An overstay of at least 180 days results in a bar of three years. An overstay of one year or more result in a 10 year bar.
J Charles Ferrari Eng & Nishimura 213.622.2255 The statement above is general in nature and does not constitute legal advice, as not all the facts are known. You should retain an attorney to review all the facts specific to your case in order to receive advise specific to your case. The statement above does not create an attorney/client relationship. Answers on Avvo can only be general ones, as specific answers would require knowledge of all the facts. As such, they may or may not apply to the question.
Amigo, if you overstayed more than 6 months, but less than 1 year as you have reported here, you will then be barred from returning for 3 years (from the date you left. If your overstay would have been for one year or more, you would then be barred from readmission to the US for 10 years.
Look at the US entry stamp date on your passport for the date you last entered the US. Even though the US does not stamp your passport with a departure stamp, you might easily find out when you left the US if you look at your airplane ticket (either on your email or from a travel agency's records.)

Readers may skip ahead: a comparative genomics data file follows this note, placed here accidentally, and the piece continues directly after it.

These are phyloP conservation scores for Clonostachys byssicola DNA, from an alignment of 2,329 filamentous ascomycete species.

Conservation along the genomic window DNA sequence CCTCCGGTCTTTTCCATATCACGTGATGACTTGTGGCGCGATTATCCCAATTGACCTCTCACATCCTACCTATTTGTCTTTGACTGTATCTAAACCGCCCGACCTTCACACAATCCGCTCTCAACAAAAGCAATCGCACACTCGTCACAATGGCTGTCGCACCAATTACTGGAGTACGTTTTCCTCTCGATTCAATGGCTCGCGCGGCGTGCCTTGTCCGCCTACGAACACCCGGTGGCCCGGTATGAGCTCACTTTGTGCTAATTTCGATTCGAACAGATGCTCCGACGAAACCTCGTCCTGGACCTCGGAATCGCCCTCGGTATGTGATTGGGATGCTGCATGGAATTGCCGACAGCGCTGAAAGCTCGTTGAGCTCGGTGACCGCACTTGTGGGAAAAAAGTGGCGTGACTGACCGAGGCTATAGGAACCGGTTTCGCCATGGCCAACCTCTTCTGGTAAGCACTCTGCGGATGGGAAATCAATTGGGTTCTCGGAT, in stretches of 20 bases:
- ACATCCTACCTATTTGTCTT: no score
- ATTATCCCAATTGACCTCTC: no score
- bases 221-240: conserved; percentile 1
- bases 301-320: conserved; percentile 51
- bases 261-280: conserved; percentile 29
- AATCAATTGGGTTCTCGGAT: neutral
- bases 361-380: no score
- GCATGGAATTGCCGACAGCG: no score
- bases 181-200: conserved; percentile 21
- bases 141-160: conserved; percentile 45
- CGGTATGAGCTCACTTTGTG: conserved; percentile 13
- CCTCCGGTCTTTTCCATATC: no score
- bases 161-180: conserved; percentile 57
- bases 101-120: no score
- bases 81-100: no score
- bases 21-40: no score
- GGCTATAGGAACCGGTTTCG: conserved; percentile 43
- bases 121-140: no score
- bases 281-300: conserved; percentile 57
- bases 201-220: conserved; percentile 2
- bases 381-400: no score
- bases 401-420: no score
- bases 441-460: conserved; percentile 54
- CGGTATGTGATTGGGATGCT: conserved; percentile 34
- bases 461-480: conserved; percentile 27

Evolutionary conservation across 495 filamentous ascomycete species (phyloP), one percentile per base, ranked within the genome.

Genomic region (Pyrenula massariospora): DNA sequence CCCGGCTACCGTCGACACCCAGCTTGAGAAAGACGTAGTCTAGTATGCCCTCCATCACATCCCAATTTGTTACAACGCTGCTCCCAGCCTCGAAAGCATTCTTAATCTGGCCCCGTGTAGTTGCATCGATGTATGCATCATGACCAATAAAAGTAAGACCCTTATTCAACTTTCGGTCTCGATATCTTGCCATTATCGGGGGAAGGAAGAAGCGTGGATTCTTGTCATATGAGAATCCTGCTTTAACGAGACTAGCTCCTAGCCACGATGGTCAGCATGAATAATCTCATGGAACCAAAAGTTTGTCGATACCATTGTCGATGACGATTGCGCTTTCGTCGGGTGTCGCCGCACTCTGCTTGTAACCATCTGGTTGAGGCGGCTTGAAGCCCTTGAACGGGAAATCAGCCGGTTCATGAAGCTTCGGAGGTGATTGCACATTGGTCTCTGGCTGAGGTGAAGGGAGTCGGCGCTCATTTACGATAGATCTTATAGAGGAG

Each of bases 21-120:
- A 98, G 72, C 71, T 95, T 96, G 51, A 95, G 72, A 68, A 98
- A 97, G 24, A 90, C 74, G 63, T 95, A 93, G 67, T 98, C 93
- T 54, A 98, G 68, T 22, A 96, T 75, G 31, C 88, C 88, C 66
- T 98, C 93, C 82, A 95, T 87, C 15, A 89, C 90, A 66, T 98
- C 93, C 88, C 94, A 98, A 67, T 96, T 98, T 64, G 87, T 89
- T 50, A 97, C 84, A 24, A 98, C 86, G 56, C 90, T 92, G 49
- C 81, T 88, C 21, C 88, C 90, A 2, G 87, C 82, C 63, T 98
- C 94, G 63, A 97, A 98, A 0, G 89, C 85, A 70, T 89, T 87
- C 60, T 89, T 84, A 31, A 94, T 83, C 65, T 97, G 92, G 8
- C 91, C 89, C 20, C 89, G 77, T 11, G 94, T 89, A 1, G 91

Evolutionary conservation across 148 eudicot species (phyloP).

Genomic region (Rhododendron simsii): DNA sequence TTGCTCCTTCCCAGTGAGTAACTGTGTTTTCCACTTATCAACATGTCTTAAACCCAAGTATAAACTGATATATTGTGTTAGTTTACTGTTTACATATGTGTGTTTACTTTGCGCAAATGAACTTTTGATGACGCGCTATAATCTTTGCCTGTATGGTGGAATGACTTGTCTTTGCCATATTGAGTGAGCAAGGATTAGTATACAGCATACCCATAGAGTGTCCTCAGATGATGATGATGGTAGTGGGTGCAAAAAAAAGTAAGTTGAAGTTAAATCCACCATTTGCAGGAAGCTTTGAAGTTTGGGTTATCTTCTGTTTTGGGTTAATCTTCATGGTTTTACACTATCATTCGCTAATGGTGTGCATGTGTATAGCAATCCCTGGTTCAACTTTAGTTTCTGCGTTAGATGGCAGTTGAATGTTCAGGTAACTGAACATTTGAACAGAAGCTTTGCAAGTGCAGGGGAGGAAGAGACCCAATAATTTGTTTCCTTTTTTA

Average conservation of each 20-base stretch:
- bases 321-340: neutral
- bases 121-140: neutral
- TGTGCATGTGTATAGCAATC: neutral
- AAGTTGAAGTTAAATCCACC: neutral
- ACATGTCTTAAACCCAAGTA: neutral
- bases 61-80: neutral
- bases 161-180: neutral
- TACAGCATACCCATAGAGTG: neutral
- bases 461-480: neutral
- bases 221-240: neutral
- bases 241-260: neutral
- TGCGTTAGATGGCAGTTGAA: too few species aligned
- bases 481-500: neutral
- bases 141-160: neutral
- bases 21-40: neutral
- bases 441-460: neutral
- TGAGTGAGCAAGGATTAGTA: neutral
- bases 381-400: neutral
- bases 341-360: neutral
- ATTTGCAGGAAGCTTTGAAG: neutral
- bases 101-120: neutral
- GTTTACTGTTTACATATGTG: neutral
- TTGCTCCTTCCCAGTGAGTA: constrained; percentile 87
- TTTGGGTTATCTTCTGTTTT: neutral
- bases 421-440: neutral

Behar Intl. Counsel 619.234.5962 Kindly be advised that the answer above is only general in nature cannot be construed as legal advice, given that not enough facts are known. It is your responsibility to retain a lawyer to analyze the facts specific to your particular situation in order to give you specific advice. Specific answers will require cognizance of all pertinent facts about your case. Any answers offered on Avvo are of a general nature only, and are not meant to create an attorney-client relationship.
three years plus as long as the US consulate officials will then find in themselves to issue you a nonimmigrant visa. From now on, you will need a visa. You have just voted yourself out of the VWP.
NYC EXPERIENCED IMMIGRATION ATTORNEYS www.myattorneyusa.com; email: email@example.com; Phone: (866) 456-8654; Fax: 212-964-0440; Cell: 212-202-0325. The information contained in this answer is provided for informational purposes only, and should not be construed as legal advice on any subject matter.